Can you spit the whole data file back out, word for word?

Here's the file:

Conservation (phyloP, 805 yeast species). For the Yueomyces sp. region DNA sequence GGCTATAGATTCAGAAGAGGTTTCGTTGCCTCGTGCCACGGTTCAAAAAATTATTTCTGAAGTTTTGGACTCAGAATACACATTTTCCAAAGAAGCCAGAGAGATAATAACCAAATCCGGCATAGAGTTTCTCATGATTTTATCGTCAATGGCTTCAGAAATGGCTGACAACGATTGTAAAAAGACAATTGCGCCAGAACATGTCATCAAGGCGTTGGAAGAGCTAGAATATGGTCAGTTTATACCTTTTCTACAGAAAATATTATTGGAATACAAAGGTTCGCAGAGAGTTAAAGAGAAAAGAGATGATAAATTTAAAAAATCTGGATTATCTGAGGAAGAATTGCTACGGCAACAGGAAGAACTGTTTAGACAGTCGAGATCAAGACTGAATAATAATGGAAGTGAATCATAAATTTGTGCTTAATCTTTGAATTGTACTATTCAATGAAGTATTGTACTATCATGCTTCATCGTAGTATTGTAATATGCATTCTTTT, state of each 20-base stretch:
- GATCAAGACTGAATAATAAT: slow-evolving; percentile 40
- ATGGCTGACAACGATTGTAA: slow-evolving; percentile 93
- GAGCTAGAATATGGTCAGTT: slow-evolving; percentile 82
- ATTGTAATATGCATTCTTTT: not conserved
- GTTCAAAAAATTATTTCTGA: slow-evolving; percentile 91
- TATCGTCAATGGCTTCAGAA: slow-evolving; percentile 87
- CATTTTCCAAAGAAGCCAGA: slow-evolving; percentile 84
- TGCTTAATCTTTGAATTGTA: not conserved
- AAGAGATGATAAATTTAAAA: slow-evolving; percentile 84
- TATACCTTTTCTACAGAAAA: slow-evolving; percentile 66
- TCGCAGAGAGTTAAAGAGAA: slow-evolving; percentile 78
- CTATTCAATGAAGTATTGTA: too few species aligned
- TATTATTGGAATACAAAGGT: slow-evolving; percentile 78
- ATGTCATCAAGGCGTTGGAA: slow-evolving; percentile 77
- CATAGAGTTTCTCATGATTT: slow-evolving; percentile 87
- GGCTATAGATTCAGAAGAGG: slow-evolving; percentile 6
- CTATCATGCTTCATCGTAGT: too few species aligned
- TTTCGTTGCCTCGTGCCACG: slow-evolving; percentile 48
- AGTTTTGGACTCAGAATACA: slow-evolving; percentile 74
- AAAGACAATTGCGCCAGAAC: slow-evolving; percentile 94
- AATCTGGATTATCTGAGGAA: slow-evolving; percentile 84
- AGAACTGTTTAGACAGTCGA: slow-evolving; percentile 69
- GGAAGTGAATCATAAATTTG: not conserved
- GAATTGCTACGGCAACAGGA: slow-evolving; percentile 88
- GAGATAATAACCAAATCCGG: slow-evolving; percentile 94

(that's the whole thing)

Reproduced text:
Conservation (phyloP, 805 yeast species). For the Yueomyces sp. region DNA sequence GGCTATAGATTCAGAAGAGGTTTCGTTGCCTCGTGCCACGGTTCAAAAAATTATTTCTGAAGTTTTGGACTCAGAATACACATTTTCCAAAGAAGCCAGAGAGATAATAACCAAATCCGGCATAGAGTTTCTCATGATTTTATCGTCAATGGCTTCAGAAATGGCTGACAACGATTGTAAAAAGACAATTGCGCCAGAACATGTCATCAAGGCGTTGGAAGAGCTAGAATATGGTCAGTTTATACCTTTTCTACAGAAAATATTATTGGAATACAAAGGTTCGCAGAGAGTTAAAGAGAAAAGAGATGATAAATTTAAAAAATCTGGATTATCTGAGGAAGAATTGCTACGGCAACAGGAAGAACTGTTTAGACAGTCGAGATCAAGACTGAATAATAATGGAAGTGAATCATAAATTTGTGCTTAATCTTTGAATTGTACTATTCAATGAAGTATTGTACTATCATGCTTCATCGTAGTATTGTAATATGCATTCTTTT, state of each 20-base stretch:
- GATCAAGACTGAATAATAAT: slow-evolving; percentile 40
- ATGGCTGACAACGATTGTAA: slow-evolving; percentile 93
- GAGCTAGAATATGGTCAGTT: slow-evolving; percentile 82
- ATTGTAATATGCATTCTTTT: not conserved
- GTTCAAAAAATTATTTCTGA: slow-evolving; percentile 91
- TATCGTCAATGGCTTCAGAA: slow-evolving; percentile 87
- CATTTTCCAAAGAAGCCAGA: slow-evolving; percentile 84
- TGCTTAATCTTTGAATTGTA: not conserved
- AAGAGATGATAAATTTAAAA: slow-evolving; percentile 84
- TATACCTTTTCTACAGAAAA: slow-evolving; percentile 66
- TCGCAGAGAGTTAAAGAGAA: slow-evolving; percentile 78
- CTATTCAATGAAGTATTGTA: too few species aligned
- TATTATTGGAATACAAAGGT: slow-evolving; percentile 78
- ATGTCATCAAGGCGTTGGAA: slow-evolving; percentile 77
- CATAGAGTTTCTCATGATTT: slow-evolving; percentile 87
- GGCTATAGATTCAGAAGAGG: slow-evolving; percentile 6
- CTATCATGCTTCATCGTAGT: too few species aligned
- TTTCGTTGCCTCGTGCCACG: slow-evolving; percentile 48
- AGTTTTGGACTCAGAATACA: slow-evolving; percentile 74
- AAAGACAATTGCGCCAGAAC: slow-evolving; percentile 94
- AATCTGGATTATCTGAGGAA: slow-evolving; percentile 84
- AGAACTGTTTAGACAGTCGA: slow-evolving; percentile 69
- GGAAGTGAATCATAAATTTG: not conserved
- GAATTGCTACGGCAACAGGA: slow-evolving; percentile 88
- GAGATAATAACCAAATCCGG: slow-evolving; percentile 94